1990s bracket: beautiful girls

May 29, 2008

i’m given the assignment of watching both beautiful girls and kicking and screaming (the non-ferrell version) and picking which one i find more interesting, or better, or just picking one rather. it’s all for the sake of the filmspotting message boards 1990’s us bracket thingy. so i get my matchup from fellow cinecrack addict pixote and am immediately happy. i’ve always wanted to catch up with baumbach’s first film and i always wanted to see beautiful girls, or so i thought. i get the only copy of the film the local library has (one 10 year old vhs) and look at the cover. matt dillon? timothy hutton? michael rapaport? where’s michael douglas! this isn’t what i signed up for! see in my head i had mistaken beautiful girls with wonder boys. apparently my mind has a disease where it replaces nouns with their antonyms and adjectives with their synonyms (or close to it). so suffusive to say i started out in a bad place when i put it in my tape deck…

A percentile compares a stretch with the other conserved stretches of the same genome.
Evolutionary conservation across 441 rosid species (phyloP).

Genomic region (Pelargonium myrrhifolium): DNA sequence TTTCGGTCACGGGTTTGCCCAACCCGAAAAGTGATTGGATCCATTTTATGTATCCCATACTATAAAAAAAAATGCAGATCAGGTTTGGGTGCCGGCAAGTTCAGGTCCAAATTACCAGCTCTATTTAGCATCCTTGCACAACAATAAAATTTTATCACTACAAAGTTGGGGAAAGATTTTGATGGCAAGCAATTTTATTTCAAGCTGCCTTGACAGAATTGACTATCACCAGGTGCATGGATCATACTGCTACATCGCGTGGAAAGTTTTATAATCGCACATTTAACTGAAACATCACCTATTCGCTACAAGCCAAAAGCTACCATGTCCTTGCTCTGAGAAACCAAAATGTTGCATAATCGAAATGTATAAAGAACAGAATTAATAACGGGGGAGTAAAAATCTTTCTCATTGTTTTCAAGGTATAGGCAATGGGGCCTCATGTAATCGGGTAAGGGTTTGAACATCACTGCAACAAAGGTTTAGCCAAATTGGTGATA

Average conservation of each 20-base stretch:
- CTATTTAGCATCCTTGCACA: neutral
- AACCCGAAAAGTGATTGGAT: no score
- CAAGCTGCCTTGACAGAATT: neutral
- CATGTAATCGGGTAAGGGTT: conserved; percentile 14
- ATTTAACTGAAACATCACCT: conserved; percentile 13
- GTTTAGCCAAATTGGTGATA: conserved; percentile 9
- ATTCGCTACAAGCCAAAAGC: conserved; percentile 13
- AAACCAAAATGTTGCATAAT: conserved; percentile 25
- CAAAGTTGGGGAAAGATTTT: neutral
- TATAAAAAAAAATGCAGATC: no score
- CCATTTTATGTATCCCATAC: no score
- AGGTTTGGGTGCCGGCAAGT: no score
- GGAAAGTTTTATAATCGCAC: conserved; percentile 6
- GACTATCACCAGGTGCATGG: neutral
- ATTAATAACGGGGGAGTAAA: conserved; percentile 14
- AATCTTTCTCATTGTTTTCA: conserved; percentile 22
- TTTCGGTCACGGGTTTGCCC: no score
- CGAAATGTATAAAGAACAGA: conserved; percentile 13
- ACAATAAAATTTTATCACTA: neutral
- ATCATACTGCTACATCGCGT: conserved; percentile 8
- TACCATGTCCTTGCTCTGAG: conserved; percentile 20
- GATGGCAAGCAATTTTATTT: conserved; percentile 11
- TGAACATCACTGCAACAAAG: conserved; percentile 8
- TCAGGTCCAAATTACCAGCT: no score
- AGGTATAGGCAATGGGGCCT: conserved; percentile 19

and the beginning of the film didn’t help me much. it seemed slow, unfocused and all over the place. i didn’t know what i was getting into. was this about ruined relationships? or adultery? oh lord please don’t let it be about pedophilia. and the film had to work at me. i thought the script felt clunky at first. when timothy hutton arives home they seem to repeat everything twice.

“do you want to watch golf?”

“sure.” “sure.”

“put your bags down and we’ll watch some golf.”

“yeah.” “yeah.”

and the music seemed dripping with sentimentality. timothy hutton looks out over the street and there’s a big swell of strings. but the film stays grounded. mostly through matt dillon, timothy hutton, and yes, rosie o’donnell (her speech to dillon and hutton is what ultimately started winning me over). her 5 minute tirade inside the mini mart sets up the film for me. it perfectly sums up all of the guy characters in the film and sets the tone for the rest of it.

i can’t say that i’ve been there and done that about this film, and i’m not sure how much of that makes for a good film, but a lot of this felt genuine. especially the last 1/3 of the film. i think it would be easy to write it off as “lighthearted fodder”, but it would be taking away a lot of the film’s credit. demme is able to create real male characters who deal with the issue of commitment and relationships and who don’t speak the most eloquently about women, but instead of someone like apatow who would just make jokes out of the situation he shows how empty and hollow it truly is. and he allows the characters to realize this as well. letting the characters speak the way they normally would, and do in apatow films, but showing us that they know what shmucks they’ve truly become.

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